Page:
The student news site of Guilford College

The Guilfordian

The student news site of Guilford College

The Guilfordian

The student news site of Guilford College

The Guilfordian

Vigil commemorates Trayvon Martin, debate continues

Silence and a tranquil rain marked the April 4 vigil for Trayvon Martin as the college participated in the “1,000 Campus Vigil” in solidarity and support for Martin and his family.

“I had so much emotion in me each day,” said senior Nina Frazier, organizer of the vigil. “With every new development and breaking news story my blood was boiling. I needed to find something positive to do with that negative energy.”

Frazier continued, “I decided to do the vigil because it was bringing people together to show unity in peace across the United States. … With all of the rallies and protests sometimes we forget to take a moment to reflect on situations.”

It all began when Martin, a 17-year-old African American, walked from a convenience store in Sanford, Fla. carrying a bag of Skittles and a can of iced tea. George Zimmerman followed him and shot him.

Zimmerman, the shooter, is a white Hispanic neighborhood crime watch volunteer. He has recently been charged with second degree murder.

According to The New York Times, Florida’s “law grants immunity to people who act to protect themselves if they have a reasonable fear they will be killed or seriously injured.

“A law like (‘Stand Your Ground’) really makes it open season for people to simply shoot,” said James Shields, director of community learning. “It wouldn’t be such a bad law if there weren’t stereotypes. The unfortunate thing is that stereotypes are easy, but what this situation tells us is that they can be very dangerous.”

Shields continued, “We have a similar law in North Carolina. Whether or not you agree with (it), the reality is that somebody voted for these laws. For some, this incident evokes memories of the civil rights movement.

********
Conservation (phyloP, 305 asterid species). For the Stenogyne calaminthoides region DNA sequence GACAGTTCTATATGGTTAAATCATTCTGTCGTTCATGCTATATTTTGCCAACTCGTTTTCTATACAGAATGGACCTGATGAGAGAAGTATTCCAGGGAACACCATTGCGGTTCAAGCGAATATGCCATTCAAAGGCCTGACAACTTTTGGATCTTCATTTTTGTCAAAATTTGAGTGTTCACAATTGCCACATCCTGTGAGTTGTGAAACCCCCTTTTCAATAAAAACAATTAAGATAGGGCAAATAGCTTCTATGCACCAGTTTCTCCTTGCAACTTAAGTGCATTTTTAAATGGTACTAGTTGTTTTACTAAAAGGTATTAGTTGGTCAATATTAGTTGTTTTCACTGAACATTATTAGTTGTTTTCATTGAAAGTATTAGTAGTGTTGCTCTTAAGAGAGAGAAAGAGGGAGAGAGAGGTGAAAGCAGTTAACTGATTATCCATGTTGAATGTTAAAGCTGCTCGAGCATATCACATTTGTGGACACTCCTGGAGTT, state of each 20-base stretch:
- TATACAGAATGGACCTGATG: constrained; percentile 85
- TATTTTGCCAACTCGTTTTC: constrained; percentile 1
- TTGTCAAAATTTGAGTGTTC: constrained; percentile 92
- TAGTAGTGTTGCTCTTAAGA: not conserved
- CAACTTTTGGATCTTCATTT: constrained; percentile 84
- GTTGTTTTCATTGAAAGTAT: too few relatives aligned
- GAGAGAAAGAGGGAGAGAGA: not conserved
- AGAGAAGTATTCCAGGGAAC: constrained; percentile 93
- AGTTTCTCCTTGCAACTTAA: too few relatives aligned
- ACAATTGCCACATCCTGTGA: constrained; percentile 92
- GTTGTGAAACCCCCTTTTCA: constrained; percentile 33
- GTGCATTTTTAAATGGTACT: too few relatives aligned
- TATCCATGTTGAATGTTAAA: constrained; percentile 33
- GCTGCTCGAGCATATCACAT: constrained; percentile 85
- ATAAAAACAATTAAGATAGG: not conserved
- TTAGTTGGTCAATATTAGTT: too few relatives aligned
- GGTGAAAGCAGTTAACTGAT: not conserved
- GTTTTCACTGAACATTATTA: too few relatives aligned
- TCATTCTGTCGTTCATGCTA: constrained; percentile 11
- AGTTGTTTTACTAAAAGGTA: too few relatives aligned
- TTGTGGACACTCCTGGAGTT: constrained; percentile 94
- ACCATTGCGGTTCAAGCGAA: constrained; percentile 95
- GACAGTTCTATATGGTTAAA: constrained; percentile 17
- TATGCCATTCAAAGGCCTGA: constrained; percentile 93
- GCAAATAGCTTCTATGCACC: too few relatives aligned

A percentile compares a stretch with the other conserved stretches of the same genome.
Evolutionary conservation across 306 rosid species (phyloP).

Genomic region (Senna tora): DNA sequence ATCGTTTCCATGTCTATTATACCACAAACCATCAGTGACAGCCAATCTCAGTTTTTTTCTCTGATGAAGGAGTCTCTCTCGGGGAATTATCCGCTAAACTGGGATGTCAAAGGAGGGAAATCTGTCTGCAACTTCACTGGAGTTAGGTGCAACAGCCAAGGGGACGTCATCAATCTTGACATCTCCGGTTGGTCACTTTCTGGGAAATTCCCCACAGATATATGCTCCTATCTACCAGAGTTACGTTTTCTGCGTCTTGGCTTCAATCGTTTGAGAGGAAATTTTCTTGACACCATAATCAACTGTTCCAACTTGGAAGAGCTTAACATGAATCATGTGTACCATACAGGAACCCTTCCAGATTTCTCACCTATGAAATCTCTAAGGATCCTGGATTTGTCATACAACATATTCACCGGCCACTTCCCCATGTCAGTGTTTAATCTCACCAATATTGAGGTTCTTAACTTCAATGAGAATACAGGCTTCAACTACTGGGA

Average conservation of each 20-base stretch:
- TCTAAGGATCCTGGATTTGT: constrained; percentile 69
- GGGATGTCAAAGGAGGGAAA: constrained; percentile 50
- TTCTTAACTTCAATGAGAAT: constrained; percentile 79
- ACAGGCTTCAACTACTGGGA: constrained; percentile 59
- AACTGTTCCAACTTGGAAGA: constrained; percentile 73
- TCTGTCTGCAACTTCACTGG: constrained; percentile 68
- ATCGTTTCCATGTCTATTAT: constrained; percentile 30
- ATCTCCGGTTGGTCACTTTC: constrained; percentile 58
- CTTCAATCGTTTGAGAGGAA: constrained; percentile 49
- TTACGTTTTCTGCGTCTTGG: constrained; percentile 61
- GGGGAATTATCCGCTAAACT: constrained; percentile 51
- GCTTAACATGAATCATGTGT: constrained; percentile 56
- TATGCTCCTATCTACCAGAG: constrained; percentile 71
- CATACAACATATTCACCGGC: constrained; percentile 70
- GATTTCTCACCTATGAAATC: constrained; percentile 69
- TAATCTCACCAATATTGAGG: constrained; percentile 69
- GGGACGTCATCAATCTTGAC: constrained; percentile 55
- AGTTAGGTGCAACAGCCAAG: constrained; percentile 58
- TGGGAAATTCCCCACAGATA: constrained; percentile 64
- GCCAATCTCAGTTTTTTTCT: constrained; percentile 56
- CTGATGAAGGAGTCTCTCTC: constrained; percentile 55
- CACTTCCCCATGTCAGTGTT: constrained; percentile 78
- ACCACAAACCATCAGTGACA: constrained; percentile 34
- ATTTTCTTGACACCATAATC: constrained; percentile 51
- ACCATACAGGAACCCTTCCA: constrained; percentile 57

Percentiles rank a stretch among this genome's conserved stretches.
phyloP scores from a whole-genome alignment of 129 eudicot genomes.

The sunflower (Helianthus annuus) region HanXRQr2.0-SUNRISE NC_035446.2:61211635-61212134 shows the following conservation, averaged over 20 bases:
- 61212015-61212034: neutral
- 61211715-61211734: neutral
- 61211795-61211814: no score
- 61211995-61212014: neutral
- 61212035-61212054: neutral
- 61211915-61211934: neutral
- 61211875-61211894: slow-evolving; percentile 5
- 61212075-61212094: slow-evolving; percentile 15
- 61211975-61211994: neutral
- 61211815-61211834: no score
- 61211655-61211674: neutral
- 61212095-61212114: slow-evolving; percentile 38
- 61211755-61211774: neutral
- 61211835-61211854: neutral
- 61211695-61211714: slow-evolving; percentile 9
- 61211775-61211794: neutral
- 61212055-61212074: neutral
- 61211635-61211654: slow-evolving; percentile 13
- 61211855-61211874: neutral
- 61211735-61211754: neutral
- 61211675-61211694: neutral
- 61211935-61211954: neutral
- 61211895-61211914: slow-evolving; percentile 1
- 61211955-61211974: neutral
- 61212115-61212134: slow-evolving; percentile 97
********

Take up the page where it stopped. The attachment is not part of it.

“The difference between now and then is during the movement, blacks were not seen as a group of people with rights,” said junior Alvita Mayo, Sister 2 Sister chair. “So when they were mistreated, yeah it was wrong, but it was normal, expected. Today, blacks are supposed to have rights and be seen as equal, not supposed to still continually be seen as the inferior race.”

Despite the laws, many people blame this situation on racism that has continued in the U.S. since slavery.

“Even in 2012 with the first black president in the White House, which is obviously a sign of progress, there are still very deep-seated stereotypes, prejudices and biases — particularly those directed at black males which endanger their lives.,” said Jorge Zeballos, Latino community program coordinator.

Zeballos continued, “There is a deep-seated fear of the black man in this country that has not been addressed or acknowledged. It probably goes all the way back to the narrative that developed around the black male regarding slavery. The black male was framed as someone to be feared, and that has not gone away yet.”

Some blame the media portrayals of African Americans in today’s society for attitudes that led to Trayvon Martin’s death and the controversy around the decision whether or not to arrest George Zimmerman.

“I think it goes further than fear,” said Jada Drew, Africana community coordinator. “It is also hatred that drives racism for black males in the U.S. If you cut on a television and you count how many times you see a black man, more than likely they won’t be portrayed in a positive light.”

Drew continued, “Black males are not portrayed as doctors, lawyers, family members, and productive members of their community. They are portrayed as rappers, thugs and baby daddies. That is the tape that is played over and over again.”

Ramah Russell, an organizer of Guilford’s vigil, is passionate about the case.

“I feel that when Zimmerman basically was indicating that Trayvon did not belong in that housing, it reverted back to the Jim Crow days when blacks were not allowed in white neighborhoods unless they were working there or, if they were seen there at any time, they would be harassed about it,” said Russell in an email interview.

Russell continued, “I want Americans to stop with all the racial stereotypes and accept that black males can actually succeed and have a promising future for theirselves. I also would like for all minorities to actually be treated as fair individuals.”

The widespread reactions to Martin’s death may have a positive outcome.

“I see a lot of events that are being talked about along with this Trayvon Martin murder,” said Zeballos. “Gay, lesbian, bisexual and transgender groups are starting to support this case. It may be a chance to expand the civil rights movement in a way that it has not before.”

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